Eclipse - I'm glad I stuck with it, since I liked Eclipse much better than New Moon. At this point, the story really gets cooking, to the extent that the first two books merely feel like set-up. Now Bella and Edward have reunited, but Charlie disapproves of their relationship, and Jacob, still hopelessly in love, despises Edward for whisking Bella away from him. After a period of estrangement, Bella convinces Jacob to renew their friendship and tries to forge a peace between the two young men she cares for so deeply.

In the meantime, news of a savage series of killings in nearby Seattle has everyone on edge, and Bella soon learns that vampires are responsible. As their circle widens, she must work with the Cullens as well as Jacob's tribe of werewolves in an effort to wipe out this potent threat. While romance is always an element of these novels, it takes a backseat to wider issues like the safety of Charlie and the ability for warring factions to come together for the greater good.

Breaking Dawn - Bella graduates from high school and, in spite of her qualms about the institution of marriage, agrees to wed Edward, while he in turn promises that he will transform her into a vampire, though he still has deep misgivings about it, particularly because he fears irreparable damage to her soul. He also suspects that once he transforms her, her savagery and thirst for blood will be so strong that it will be months or years before they can enjoy their married life. In light of this, they decide to consummate their marriage while she is still human, with the result that she becomes pregnant.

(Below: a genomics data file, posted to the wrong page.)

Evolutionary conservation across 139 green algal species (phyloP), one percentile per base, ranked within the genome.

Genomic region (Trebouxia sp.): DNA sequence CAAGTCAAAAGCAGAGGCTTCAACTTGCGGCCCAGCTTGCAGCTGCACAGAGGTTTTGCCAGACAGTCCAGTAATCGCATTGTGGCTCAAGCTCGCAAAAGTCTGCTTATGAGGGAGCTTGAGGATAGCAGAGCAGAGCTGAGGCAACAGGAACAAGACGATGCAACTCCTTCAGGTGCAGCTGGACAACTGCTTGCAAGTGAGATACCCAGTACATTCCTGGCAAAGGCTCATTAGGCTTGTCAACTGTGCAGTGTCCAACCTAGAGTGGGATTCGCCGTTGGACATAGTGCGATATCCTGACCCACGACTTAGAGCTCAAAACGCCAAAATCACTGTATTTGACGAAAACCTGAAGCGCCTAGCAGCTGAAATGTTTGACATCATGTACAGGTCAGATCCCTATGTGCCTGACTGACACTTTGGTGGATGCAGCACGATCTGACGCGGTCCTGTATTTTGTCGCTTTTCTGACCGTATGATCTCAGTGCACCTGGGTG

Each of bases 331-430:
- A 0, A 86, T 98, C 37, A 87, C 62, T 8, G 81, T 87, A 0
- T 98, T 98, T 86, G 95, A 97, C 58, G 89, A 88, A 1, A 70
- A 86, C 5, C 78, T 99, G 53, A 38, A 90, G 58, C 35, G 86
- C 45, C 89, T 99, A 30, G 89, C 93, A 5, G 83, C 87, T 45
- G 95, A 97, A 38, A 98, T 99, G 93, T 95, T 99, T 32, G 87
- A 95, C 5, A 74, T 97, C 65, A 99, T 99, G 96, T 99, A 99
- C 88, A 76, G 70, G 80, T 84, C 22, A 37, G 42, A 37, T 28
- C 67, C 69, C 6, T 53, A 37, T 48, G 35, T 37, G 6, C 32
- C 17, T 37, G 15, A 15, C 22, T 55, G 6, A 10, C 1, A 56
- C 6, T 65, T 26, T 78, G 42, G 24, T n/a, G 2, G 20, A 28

What bugs me most about Bella throughout the series is her constant whining, but in the final book, now that she is going through a harrowing ordeal, her demeanor changes, and she patiently puts up with an agonizing pregnancy for the love of her unborn daughter, shooting down the panicked Edward's attempts to persuade her to abort the baby. We see most of her pregnancy from the perspective of Jacob, while Bella narrates the first and third sections of the novel herself, showing us the consequences of this most unusual birth. While the novel could do with some editing, it provides a clever conclusion to the series that resolves several core conflicts, leaving me quite satisfied with Meyer's intentions for the story.

I have yet to see the movies, though I would be curious to see whether I find them more or less satisfying than the books. I don't plan to delve into more vampire literature as a result of this foray, but I think I can now appreciate much of the fascination with Edward, Jacob and Bella.